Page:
R = 2r n
Using integer arithmetic. The referee's computable locations allow the nodes to find their contestants.

There is no global record of the state of the contest. Each node keeps track of the the current round and whether or not it has lost. It's main loop body is essentially this:

  1. Compute the referee for the current round.

  2. Receive the opponent.

  3. Battle to the death, or at least lack of a tie.

  4. If victorious, increment the round number, compute the (possibly new) referee, and inform it of this glorious victory. Then repeat.

The referee function is independent of the contestant function. A threaded solution would perhaps be the most elegant, but I did not attempt one. Therefore the main loop must essentially do both things with appropriate conditions. So the main loop actually looks a bit more like this:

  1. Compute the referee for the current round.

  2. If that referee is me, send the name of each contestant to the other contestant.

  3. If I haven't lost yet:
    1. Receive my opponent.
    2. Battle to the death, or at least lack of a tie.

  4. If this is the last round and I haven't lost, declare myself the overall victor and exit.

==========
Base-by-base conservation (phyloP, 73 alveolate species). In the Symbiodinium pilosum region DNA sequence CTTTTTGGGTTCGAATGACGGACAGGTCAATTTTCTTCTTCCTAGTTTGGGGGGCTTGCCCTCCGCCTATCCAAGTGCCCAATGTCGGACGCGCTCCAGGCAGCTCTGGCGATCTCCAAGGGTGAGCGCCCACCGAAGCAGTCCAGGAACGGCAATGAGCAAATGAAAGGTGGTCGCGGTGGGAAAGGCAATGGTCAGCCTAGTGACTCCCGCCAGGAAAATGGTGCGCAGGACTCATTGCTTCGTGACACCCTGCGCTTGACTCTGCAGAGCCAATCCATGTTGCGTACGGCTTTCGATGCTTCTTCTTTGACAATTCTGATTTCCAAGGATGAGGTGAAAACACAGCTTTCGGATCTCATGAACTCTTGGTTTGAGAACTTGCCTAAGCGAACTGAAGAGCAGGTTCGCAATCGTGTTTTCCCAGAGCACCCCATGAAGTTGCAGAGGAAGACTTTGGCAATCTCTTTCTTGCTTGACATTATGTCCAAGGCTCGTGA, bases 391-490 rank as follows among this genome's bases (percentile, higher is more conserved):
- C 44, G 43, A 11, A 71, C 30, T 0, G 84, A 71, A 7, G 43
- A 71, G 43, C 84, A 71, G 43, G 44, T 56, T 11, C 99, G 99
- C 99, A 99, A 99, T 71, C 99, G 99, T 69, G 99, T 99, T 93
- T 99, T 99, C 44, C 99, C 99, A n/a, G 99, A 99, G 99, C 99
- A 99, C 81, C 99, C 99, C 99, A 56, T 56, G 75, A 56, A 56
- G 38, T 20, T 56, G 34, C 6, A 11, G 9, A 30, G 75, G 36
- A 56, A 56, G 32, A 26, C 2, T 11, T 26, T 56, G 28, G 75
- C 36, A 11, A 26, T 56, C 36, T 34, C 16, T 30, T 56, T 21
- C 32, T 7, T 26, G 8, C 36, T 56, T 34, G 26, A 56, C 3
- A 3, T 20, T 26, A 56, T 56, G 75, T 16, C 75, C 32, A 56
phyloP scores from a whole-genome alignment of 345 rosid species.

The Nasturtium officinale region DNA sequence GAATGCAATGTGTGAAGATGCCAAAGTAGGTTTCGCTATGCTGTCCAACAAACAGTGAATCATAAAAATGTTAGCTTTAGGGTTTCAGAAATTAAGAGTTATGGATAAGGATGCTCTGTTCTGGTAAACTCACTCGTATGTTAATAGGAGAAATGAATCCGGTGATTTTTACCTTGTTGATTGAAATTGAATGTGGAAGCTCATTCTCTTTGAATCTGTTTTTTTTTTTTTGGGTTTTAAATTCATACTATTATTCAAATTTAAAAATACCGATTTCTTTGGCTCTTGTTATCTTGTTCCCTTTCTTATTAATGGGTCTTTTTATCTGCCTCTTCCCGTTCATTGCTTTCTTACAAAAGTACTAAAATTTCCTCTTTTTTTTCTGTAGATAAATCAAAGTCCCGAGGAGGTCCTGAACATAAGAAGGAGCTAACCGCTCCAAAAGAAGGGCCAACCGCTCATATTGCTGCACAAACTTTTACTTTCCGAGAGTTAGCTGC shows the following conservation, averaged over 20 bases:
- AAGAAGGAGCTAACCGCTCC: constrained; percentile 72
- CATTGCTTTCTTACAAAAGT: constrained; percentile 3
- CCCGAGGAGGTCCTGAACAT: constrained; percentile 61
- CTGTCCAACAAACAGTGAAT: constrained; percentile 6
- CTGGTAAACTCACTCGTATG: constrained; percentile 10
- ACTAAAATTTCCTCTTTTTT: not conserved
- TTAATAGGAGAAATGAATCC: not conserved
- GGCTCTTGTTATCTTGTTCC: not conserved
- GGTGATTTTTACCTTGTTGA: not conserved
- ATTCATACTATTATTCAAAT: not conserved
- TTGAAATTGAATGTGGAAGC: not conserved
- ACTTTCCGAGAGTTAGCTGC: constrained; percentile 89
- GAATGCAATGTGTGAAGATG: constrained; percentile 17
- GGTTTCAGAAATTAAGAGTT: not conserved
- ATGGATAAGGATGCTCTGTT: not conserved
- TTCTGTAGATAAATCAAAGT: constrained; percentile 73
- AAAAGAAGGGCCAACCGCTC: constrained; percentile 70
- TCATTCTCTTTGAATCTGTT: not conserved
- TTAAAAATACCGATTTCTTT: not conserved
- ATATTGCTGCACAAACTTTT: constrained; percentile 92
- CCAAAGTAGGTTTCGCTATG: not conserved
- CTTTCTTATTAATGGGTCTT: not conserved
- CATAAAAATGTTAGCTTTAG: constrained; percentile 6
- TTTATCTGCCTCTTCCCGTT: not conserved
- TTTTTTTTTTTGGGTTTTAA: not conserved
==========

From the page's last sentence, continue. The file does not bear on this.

5. If this is the last round and I have lost, just exit.

  6. Increment the round number.

  7. If I'm the new referee, receive the numbers of the two winners for the next round.

  8. If I have lost, and I'm not referee, exit.
I keep a couple of variables to hold the contestant identifiers for the referee function. These are filled at the receive step and sent out at the send step. I also initialize them for the first round, which can be done without communication.

My solution for dealing with a number of hosts which is not a power of two is essentially to pad the set up to the next power of two with ghosts that always lose. When a node is about to enter a contest, it checks to see if its opponent is a ghost. If so, it takes a by to the next round without trying to contact the ghost machine. Referees must also be careful not to contact ghosts. (It's forbidden Leviticus, after all.)

This solution is inequitable since all the bys are given to higher-numbered machines. If the number of machines is one over a power of two, the last machine must only win a single contest against whichever node has fought through and vanquished all the others. Since the contestants are (still) computer programs, they have not complained. (If this were an AI project, they'd form the Power-of-Two Node Liberation Front (PTNLF), and hire a lawyer node and try to get the rules changed.)

By the way, for N machines, the number of rounds is log2 N, rounded up to the next integer. Or, in particularly grungy C:
  /* Find ceil of log2 of the n. */
int celog2(unsigned int n)
        int ret = 0;
        unsigned int limit = 1;
        while(n > limit && limit) {
                limit <<= 1;
        return ret;

That operator, <<, is your friend, because 1<< n is 2n.